Rep. Elijah E. Cummings (D-Md.) sat next to Rep. G. K. Butterfield (D-N.C.) on the floor of the U.S. House a few weeks ago, when Cummings cast what would be his last vote in Congress.
The Maryland Democrat “didn’t know it was his last [vote], but it was,” Butterfield said. Cummings’ staff helped him get out of his chair. “He looked at me that day and said, ‘I’m so sick. I love you, man,’” recalled Butterfield, who was among the many lawmakers who paid tribute to Cummings on the House floor on Monday.
“Well I say to you tonight, Congressman Cummings, ‘I love you, we love you, America loves you,’” he said.
Cummings died last week at age 68 after serving in the House for 23 years. He was chairman of the House Oversight and Reform Committee and previously served as chairman of the Congressional Black Caucus.
“He was a leader who loved this nation and all of its people and fought until his very last breath for those who had been left out and left behind,” said Rep. John Lewis (D-Ga.).
Lewis and Cummings used to joke about the fact that people confused them for each other. “It was an honor to know and to love him,” Lewis said. “We have lost a warrior and I don’t think we’ll be so lucky or so blessed to see the likeness of this man again.”
Rep. James Clyburn (D-S.C.), the House majority whip, spoke of Cummings’ legacy.
“It’s a simple legacy that I would hope all of us will remember,” he said. “It matters not where you come from, what really matters is how far you go.”
Cummings, Clyburn added, “came to this body knowing full well that he was coming into a body where people stood on the shoulders of giants. He didn’t set out to be a giant, but he became one. And we today are much better off because of Elijah Cummings.”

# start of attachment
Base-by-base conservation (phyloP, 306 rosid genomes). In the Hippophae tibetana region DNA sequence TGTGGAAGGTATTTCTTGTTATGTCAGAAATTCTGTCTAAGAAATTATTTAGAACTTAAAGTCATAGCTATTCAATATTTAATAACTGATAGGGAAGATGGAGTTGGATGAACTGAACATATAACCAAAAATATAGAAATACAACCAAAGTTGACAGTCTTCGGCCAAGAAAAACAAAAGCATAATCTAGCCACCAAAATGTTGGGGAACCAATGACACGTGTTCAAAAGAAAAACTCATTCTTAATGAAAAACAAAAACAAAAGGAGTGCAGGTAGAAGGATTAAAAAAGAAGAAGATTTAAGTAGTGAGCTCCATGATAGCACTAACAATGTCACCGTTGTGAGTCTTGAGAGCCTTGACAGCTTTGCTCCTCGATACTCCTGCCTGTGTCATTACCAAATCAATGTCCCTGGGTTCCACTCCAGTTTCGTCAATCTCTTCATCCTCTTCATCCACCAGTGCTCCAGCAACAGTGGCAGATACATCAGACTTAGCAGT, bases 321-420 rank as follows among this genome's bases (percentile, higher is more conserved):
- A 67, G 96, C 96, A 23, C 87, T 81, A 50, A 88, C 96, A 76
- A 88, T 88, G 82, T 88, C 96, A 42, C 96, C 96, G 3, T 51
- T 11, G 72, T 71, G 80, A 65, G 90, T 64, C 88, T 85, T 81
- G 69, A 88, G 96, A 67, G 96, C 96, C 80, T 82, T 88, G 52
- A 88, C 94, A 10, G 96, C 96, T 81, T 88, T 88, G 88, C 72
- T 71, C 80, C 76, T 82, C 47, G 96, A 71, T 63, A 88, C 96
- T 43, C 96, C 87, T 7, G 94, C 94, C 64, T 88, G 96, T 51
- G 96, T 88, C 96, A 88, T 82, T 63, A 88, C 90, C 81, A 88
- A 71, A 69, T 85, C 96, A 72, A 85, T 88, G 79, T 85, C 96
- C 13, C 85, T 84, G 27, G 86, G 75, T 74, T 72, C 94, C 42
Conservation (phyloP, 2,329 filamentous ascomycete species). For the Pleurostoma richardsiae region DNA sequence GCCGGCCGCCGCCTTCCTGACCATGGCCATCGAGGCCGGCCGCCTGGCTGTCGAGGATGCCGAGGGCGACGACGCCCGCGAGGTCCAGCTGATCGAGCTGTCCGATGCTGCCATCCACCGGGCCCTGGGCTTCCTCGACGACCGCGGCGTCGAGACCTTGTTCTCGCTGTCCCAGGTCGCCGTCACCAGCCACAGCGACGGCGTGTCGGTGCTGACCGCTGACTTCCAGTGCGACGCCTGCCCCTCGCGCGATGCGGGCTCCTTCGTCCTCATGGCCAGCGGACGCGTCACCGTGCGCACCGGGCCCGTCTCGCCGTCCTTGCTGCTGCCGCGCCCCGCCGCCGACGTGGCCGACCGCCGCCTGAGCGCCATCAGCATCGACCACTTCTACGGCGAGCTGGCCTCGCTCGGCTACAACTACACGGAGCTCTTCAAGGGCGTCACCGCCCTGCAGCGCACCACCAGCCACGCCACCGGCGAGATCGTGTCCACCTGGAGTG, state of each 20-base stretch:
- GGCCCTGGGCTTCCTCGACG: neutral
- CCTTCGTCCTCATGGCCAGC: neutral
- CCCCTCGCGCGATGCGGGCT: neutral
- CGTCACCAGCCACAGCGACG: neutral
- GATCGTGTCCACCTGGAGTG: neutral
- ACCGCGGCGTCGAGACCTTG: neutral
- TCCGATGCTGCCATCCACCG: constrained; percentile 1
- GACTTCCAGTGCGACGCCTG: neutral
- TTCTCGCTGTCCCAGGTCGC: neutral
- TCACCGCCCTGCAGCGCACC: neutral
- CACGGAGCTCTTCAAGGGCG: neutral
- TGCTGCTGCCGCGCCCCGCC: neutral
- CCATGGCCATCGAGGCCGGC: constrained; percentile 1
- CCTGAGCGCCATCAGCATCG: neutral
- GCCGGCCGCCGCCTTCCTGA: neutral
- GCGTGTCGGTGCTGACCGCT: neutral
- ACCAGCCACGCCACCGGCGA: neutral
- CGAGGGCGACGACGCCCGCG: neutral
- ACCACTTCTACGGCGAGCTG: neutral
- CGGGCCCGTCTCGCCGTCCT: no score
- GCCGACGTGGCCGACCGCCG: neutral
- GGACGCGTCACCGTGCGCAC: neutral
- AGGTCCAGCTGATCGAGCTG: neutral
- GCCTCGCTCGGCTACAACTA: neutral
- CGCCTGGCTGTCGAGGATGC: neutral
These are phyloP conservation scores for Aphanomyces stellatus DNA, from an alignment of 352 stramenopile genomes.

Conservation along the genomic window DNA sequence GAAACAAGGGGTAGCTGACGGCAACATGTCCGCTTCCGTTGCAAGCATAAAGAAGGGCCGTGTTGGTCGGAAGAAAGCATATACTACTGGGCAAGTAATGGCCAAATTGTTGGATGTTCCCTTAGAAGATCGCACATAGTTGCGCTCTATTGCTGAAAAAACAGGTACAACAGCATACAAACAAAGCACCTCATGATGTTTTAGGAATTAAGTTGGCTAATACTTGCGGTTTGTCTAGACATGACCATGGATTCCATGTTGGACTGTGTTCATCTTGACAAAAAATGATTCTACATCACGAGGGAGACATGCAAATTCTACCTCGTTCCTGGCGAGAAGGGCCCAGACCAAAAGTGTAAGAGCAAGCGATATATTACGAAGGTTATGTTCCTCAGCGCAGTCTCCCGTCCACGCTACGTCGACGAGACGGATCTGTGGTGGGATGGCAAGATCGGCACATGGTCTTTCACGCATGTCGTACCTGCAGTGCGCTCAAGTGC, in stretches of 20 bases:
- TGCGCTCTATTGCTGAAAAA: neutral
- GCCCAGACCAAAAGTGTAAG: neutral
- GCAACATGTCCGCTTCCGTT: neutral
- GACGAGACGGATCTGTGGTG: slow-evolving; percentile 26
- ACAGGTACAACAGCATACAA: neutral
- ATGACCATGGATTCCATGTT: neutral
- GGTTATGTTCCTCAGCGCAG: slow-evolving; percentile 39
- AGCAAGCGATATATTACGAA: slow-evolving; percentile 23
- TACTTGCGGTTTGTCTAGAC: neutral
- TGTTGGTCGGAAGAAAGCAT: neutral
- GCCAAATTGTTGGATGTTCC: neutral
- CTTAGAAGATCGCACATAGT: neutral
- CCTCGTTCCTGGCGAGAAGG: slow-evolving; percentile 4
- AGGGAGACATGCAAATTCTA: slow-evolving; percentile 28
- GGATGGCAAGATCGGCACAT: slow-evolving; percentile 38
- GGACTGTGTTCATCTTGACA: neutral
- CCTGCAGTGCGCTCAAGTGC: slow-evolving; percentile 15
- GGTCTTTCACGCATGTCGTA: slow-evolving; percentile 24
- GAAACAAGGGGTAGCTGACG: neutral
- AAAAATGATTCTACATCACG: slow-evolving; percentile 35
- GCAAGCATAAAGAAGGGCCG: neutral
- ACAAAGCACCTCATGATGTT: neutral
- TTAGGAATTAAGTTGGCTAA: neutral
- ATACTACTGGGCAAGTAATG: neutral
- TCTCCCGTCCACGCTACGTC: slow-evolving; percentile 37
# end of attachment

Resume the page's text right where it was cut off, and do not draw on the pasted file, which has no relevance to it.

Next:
Rep. Bobby Scott (D-Va.), chairman of the House Education and Labor Committee, said that when Cummings spoke, “he spoke with moral authority, frequently reminding us that we are better than that.”
Democratic Del. Eleanor Holmes Norton of Washington, D.C., lamented the timing of her former colleague’s death.
“Tragically, we have lost Elijah Cummings when this House perhaps most needed his principled leadership,” said Norton, who serves on the oversight panel that’s involved in the House impeachment inquiry against President Trump.
“Elijah Cummings’ legendary even-handedness will be most missed and sought after by all who are looking for a role model and for best practices for the rare impeachment inquiry,” she said.
Cummings’ fellow Maryland lawmakers also mourned their former colleague on Monday.
“Even as he commanded a gavel as chairman, he never stopped fighting for Baltimore and the little guy,” said Rep. C.A. Dutch Ruppersberger (D).
Rep. John P. Sarbanes (D-Md.) said, “I was thinking today as I drove from Baltimore through West Baltimore, the community he loved, about his fight for the soul of our democracy and I had anxiety. Can we finish that fight without him?
“But it occurred to me that Elijah would not have left us when he did if he didn’t believe that we had it within ourselves to finish that fight.”
Monday night’s round of speeches were not the last Capitol Hill tributes to Cummings. His body will lie in state in Statuary Hall in the U.S. Capitol on Thursday.
A ceremony will be held there beginning at 11 a.m. Thursday, featuring speeches from Speaker of the House Nancy Pelosi (D-Calif.), Senate Majority Leader Mitch McConnell (R-Ky.), House Majority Leader Steny H. Hoyer (D-Md.), Senate Minority Leader Chuck Schumer (D-N.Y.), Clyburn, Sen. Benjamin L. Cardin (D-Md.), and Reps. Karen Bass (D-Calif.), Mark Meadows (R-N.C.) and Emanuel Cleaver (D-Mo.).
The ceremony in the hall will only be open to members of Congress and Cummings’ family, but the public will be allowed access from 1-7 p.m. to view the congressman’s casket.
Cummings’ funeral will take place in Baltimore Friday.